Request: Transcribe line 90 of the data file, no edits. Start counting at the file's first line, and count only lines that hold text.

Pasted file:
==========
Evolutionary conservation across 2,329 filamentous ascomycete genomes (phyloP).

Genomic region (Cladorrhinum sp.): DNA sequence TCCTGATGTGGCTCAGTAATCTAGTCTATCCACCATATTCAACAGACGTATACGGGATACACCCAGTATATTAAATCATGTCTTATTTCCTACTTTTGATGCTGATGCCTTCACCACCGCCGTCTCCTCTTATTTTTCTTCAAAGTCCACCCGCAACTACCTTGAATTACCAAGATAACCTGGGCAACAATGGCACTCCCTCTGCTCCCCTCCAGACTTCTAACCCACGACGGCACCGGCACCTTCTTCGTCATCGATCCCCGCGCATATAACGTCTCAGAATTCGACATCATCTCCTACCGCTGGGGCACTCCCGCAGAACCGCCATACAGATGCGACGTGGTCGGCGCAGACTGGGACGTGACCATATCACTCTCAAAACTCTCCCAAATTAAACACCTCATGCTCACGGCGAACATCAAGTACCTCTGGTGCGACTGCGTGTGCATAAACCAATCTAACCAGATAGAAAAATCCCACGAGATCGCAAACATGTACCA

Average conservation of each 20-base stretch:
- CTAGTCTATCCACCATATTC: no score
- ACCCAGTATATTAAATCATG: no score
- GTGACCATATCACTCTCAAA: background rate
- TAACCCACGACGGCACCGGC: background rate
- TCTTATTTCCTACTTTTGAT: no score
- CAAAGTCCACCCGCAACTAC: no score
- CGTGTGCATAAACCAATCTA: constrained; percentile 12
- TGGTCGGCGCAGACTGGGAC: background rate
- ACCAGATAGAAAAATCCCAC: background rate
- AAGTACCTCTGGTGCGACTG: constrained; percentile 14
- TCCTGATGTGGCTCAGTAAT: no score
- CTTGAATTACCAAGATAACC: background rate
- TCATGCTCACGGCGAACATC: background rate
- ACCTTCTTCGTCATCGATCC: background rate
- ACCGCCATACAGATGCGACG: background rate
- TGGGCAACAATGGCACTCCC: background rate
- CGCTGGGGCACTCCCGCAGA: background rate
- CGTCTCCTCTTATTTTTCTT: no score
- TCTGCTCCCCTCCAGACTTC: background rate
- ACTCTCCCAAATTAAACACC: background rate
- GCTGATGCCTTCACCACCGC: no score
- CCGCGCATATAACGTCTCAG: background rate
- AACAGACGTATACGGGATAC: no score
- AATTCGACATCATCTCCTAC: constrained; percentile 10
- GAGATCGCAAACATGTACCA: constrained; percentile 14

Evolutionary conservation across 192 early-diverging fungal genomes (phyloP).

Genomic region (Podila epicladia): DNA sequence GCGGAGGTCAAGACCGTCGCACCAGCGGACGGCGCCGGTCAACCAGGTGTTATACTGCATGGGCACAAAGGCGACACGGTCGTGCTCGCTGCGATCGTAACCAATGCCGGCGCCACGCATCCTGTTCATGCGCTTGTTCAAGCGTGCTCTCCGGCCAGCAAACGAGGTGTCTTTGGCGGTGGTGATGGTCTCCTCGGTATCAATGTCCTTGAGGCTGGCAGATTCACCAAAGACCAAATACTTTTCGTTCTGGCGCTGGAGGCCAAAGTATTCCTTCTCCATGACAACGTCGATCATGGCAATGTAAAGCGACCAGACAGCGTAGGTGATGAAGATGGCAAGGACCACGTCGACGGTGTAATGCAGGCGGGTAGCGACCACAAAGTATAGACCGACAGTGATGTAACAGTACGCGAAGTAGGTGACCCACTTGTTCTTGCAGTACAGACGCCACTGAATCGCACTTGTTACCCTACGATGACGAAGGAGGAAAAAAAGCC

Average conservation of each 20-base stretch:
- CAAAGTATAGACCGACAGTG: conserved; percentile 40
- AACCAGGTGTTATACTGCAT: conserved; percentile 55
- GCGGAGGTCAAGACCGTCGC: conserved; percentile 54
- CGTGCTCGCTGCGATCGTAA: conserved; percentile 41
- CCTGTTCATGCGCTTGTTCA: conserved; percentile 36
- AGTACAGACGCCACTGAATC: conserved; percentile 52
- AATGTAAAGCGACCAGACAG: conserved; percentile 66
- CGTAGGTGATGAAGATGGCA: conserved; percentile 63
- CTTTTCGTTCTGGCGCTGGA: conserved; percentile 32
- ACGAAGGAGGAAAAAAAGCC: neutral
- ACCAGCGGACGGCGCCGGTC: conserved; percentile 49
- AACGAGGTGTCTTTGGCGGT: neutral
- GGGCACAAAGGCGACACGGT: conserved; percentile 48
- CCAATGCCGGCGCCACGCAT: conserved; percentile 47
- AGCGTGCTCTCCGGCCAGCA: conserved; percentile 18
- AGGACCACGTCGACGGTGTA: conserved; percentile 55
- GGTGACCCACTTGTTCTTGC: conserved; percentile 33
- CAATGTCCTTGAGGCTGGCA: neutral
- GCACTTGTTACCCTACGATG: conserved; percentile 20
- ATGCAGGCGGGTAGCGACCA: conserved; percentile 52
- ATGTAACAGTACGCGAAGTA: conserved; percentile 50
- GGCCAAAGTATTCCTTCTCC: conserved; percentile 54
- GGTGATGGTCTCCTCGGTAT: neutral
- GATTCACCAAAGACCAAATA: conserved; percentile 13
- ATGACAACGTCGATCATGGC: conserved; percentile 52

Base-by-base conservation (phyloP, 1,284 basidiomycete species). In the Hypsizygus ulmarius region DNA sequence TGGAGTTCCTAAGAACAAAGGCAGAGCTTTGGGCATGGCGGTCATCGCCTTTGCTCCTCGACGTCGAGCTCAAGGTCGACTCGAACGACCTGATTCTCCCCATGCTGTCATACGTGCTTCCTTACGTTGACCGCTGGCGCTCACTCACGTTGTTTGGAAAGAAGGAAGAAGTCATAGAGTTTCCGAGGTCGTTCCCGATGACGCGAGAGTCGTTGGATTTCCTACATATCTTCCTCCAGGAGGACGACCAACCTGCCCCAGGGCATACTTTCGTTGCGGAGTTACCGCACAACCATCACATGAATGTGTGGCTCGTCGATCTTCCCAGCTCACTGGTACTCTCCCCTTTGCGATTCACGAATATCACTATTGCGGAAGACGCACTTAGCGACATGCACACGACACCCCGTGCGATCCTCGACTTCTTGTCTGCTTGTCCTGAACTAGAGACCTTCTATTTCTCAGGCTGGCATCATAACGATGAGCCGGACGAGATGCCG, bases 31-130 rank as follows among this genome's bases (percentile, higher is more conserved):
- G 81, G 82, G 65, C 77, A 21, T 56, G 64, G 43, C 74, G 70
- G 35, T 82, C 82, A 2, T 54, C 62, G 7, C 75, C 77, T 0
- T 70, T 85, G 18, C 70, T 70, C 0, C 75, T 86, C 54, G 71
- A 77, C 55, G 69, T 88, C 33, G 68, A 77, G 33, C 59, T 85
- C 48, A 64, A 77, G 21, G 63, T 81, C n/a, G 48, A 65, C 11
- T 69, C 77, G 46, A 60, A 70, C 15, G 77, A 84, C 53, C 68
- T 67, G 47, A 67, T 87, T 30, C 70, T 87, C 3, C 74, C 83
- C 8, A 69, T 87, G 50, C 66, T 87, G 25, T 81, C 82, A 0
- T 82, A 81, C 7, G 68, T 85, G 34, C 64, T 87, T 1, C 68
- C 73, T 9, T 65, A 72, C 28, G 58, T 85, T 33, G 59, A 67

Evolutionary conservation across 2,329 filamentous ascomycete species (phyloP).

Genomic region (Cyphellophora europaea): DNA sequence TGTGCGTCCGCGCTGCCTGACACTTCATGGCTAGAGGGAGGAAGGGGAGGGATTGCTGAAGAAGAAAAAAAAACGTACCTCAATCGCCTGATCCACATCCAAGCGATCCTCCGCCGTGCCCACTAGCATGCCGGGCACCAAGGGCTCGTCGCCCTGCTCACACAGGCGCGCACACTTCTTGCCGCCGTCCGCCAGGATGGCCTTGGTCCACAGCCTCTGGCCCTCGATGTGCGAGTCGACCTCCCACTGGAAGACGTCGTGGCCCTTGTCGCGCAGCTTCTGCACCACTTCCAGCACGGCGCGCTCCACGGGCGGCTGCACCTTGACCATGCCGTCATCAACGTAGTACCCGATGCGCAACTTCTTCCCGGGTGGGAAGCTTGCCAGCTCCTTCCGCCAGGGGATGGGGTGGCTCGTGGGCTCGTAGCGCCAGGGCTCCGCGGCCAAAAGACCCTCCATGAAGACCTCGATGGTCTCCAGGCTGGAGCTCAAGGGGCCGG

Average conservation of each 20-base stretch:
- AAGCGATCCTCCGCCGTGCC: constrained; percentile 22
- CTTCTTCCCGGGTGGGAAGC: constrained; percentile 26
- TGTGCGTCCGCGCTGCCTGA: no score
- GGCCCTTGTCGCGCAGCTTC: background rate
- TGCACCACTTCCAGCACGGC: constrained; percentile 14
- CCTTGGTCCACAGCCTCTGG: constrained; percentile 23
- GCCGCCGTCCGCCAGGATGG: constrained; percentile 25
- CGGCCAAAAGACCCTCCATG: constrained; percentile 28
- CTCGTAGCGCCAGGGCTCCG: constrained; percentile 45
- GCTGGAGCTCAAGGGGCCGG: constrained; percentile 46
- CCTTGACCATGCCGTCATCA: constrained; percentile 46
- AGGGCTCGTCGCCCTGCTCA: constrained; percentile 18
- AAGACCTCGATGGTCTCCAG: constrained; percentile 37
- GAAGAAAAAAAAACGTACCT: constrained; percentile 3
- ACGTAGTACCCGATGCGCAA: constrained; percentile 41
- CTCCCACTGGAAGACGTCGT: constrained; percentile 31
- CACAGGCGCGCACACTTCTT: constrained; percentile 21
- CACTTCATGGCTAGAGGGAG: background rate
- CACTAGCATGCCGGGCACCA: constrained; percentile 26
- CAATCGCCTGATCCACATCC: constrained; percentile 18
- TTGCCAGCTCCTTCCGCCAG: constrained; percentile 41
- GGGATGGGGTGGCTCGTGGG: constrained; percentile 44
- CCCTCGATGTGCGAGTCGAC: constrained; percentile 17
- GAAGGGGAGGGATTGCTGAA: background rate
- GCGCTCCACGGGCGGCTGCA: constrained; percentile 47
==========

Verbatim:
- CAATCGCCTGATCCACATCC: constrained; percentile 18